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Cybercrime:  90 Billion Reasons to Prosecute it

Last century’s technology boom brought about countless advances for mankind, but also another set of challenges for policymakers, legislators, and investigators of the Americas, who have had to increasingly focus on the prosecution and punishment of cybercrimes such as child pornography, identity theft, cyberbullying, or computer hacking.  The Latin America and Caribbean Network Information Centre (LACNIC), which oversees the Regional Internet Registry for Latin America and the Caribbean, estimates that cybercrime costs our region about 90 billion dollars annually.

This is why, in 1999, the Ministers of Justice and Attorneys General of the Americas convened a group of experts within the framework of the Organization of American States (OAS) in order to:

  • Assess criminal activity targeting computers and information in the member states;

  • Evaluate legislation, policies, and national practices related to cybercrime;

  • Identify international and national institutions with relevant experience in the matter; and

  • Seek cooperation mechanisms to combat this threat.

Today, this entity is known as the Working Group on Cybercrime of the Meetings of Ministers of Justice, or Other Ministers, or Attorneys General of the Americas (REMJA). It meets twice a year to improve and strengthen legal and judicial cooperation among the states of the Hemisphere.

The assessment that came out of this process revealed that perhaps the greatest difficulty facing the countries of the region is the lack of agencies specialized in cybercrime that have the authority to investigate and prosecute the perpetration of this crime, as well as the lack of sufficient training to further advance in a comprehensive and coordinated effort.

In response to this challenge, the OAS, with the support of various countries in the region, decided to start developing workshops and programs to train judges and magistrates of the judiciary in the content and scope of international conventions and   agreements on cybercrime.  Training also included other available legal instruments, the management of digital evidence, and the importance of international legal cooperation for the prosecution and punishment of this crime.

Through this initiative, more than 1,500 judges, investigators, and legislative policymakers have been trained in 26 regional workshops coordinated by the OAS.  The workshops have covered topics such as basic investigation techniques and prosecution; management, conservation and admissibility of electronic and digital evidence; international cooperation and mutual legal assistance; and techniques for developing legislation on cybercrime based on the European Council’s Convention in this matter.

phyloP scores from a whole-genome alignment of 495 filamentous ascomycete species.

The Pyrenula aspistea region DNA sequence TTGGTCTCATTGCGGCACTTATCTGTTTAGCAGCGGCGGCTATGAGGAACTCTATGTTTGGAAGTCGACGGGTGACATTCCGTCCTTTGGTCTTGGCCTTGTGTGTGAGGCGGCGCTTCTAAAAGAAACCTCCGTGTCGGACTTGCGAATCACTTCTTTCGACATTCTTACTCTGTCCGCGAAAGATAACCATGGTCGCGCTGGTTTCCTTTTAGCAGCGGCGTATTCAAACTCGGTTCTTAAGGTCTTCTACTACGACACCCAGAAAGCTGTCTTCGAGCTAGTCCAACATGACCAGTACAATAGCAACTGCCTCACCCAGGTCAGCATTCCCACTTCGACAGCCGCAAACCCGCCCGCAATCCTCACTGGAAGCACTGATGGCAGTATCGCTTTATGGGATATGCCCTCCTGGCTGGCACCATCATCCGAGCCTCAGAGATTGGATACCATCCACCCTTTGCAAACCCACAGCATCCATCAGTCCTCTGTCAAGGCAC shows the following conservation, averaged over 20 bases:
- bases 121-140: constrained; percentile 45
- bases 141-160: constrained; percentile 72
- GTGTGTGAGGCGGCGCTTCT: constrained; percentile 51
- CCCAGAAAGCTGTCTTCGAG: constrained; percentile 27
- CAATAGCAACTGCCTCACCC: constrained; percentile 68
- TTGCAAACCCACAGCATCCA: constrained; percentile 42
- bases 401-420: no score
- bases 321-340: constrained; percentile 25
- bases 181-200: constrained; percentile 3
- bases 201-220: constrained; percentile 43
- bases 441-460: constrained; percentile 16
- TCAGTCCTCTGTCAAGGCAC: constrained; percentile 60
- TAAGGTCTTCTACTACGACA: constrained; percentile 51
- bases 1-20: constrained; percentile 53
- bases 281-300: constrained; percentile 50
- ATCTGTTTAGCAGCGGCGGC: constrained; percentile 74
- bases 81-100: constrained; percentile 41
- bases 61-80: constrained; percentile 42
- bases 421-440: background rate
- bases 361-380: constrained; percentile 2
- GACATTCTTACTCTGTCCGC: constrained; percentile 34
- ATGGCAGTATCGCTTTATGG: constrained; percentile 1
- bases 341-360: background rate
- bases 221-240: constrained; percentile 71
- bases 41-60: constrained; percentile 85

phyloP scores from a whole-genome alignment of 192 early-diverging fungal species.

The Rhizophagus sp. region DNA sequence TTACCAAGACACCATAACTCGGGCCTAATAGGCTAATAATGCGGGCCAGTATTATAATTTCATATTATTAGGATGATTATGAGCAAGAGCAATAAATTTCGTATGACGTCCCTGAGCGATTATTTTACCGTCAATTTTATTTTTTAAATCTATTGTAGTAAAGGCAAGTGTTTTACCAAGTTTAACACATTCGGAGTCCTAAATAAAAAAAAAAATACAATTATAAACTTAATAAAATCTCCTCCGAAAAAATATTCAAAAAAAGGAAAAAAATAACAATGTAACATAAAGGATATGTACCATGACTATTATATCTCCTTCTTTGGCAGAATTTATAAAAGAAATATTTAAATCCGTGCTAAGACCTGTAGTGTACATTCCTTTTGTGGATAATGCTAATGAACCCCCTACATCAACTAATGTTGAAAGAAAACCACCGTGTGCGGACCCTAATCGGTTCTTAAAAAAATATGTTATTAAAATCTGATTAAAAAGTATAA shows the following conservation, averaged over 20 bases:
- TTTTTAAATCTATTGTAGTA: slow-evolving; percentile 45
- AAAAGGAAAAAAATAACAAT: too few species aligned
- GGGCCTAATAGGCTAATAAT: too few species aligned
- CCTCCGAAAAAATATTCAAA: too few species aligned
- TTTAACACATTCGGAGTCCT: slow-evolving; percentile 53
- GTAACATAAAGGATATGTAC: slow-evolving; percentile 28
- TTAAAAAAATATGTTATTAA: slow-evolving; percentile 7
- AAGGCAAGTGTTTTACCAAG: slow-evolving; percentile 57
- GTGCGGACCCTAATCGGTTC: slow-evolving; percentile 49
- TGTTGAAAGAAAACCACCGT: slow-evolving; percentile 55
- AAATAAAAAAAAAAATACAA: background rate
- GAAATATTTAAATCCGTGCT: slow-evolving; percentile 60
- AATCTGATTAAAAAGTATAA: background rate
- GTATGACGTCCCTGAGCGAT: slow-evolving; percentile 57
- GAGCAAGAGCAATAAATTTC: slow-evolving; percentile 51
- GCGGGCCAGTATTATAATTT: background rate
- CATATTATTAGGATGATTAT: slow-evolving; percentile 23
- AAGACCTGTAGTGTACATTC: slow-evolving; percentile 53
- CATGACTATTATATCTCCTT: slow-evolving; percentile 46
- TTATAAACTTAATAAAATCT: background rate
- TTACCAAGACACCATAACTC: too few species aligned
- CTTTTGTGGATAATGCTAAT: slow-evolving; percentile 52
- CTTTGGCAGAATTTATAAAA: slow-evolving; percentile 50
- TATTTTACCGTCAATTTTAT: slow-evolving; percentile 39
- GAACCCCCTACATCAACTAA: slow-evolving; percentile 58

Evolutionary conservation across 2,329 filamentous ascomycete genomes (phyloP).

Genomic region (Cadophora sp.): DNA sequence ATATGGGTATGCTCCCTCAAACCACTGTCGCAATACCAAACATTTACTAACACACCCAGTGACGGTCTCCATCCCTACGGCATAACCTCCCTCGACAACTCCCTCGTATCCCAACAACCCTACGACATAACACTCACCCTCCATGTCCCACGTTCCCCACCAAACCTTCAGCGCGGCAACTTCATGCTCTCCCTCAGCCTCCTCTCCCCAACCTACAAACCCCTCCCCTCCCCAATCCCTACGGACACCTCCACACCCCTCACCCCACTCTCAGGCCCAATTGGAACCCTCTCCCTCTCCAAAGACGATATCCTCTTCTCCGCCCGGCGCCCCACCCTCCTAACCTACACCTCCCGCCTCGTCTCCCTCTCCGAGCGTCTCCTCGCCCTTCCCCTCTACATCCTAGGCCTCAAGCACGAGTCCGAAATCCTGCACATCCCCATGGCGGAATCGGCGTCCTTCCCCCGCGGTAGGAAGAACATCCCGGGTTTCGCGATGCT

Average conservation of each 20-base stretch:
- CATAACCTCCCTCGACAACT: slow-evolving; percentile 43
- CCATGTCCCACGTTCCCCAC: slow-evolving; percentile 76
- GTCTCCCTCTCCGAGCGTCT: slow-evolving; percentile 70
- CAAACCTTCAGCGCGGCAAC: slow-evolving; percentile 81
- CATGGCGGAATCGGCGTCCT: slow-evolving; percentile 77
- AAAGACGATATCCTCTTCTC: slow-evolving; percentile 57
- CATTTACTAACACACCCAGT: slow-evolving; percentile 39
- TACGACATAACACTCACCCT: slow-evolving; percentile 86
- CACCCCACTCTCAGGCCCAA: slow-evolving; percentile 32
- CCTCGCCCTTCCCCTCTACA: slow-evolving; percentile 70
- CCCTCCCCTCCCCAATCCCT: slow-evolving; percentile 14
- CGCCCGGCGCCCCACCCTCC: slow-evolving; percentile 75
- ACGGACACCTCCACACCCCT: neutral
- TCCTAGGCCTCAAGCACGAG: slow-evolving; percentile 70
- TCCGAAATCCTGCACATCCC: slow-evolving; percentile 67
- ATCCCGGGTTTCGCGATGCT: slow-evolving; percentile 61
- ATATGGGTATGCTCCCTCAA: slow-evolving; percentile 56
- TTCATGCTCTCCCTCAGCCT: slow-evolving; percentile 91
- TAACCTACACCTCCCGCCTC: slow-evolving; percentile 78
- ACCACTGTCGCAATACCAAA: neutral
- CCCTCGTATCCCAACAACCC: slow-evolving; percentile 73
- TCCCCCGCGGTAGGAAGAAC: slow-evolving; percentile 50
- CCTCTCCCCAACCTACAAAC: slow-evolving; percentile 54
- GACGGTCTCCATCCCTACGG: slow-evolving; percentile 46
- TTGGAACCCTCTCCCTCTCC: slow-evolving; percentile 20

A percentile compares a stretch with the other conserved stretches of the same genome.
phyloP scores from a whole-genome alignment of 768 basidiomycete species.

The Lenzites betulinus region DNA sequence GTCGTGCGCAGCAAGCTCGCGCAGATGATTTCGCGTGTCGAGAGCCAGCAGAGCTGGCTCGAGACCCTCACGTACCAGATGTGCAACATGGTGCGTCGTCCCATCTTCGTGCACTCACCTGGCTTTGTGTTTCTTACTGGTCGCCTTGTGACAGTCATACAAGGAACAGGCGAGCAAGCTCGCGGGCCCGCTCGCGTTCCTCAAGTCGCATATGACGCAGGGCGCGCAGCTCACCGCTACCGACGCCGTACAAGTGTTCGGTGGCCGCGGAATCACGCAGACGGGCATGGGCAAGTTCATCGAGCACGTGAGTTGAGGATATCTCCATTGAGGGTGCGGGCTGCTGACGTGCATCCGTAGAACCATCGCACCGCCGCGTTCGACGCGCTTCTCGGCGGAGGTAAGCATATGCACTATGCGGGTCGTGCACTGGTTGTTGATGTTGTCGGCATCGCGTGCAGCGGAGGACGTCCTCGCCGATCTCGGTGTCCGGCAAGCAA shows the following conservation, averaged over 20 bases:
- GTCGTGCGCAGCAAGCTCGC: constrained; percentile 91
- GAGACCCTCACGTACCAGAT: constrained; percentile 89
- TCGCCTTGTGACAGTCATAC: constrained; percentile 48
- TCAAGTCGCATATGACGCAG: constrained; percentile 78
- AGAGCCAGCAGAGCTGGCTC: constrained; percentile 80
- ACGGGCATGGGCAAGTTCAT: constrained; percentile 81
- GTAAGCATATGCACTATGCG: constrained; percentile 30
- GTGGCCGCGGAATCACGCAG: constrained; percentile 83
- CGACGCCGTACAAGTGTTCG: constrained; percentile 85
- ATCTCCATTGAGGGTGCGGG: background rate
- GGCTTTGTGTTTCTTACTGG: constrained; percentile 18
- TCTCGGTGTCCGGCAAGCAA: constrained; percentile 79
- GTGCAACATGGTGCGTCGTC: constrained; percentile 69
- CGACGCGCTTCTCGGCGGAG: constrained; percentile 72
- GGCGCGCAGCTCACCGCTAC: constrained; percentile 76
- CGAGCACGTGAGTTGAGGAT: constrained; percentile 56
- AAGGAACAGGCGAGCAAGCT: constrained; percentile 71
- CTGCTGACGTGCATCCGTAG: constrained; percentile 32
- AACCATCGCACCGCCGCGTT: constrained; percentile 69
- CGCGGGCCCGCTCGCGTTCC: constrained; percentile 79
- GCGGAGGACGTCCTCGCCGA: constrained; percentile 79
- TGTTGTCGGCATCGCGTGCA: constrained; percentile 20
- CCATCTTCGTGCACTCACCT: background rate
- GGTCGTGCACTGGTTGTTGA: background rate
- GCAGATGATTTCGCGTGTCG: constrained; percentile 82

This week, training workshops on these topics are being provided to 50 judges and magistrates of the judiciary branch of Argentina, Paraguay, Uruguay, and Chile, who will participate in an exercise on legal cooperation in cybercrime in Buenos Aires.

In these exercises, participants identify common examples of cybercrimes that occur in their countries and the challenges they face:  they learn about the Inter-American Cooperation Portal on Cybercrime that the OAS developed and information on data open sources focused on the investigation of cybercrime, metadata and reverse lookups;  and they receive training on the basic elements of digital evidence and how to secure and ensure the proper preservation of the custody chain. Furthermore, they discuss the necessary balance between privacy and security, as well as the legal aspects of digital evidence and the formal and informal ways to obtain them.

The workshop in Buenos Aires, intended for the countries of the southern cone, is the first in a series that will be carried out throughout 2016 in the entire region of Latin America and the Caribbean.  The workshop intended for Central American countries will take place in Costa Rica in July; the one for Caribbean countries will be held in Fort Lauderdale, USA, in August, and the one for the Andean region in Peru in October.

Since its inception, the Working Group on Cybercrime has served as facilitator for the exchange of information and experiences and for making recommendations aimed to improve and ensure effectiveness in the fight against this crime in the region.

In addition to its fight against cybercrime, the OAS, through the Inter-American Committee against Terrorism (CICTE) and the Inter-American Telecommunication Commission (CITEL), fosters specific programs to prevent and mitigate cybercrime threats, which are particularly focused on building security capacities between states, establishing national “alert, monitoring and prevention” groups, developing national strategies on cybersecurity, critical infrastructure protection plans, and overall cyberspace security.

Reference: E-063/16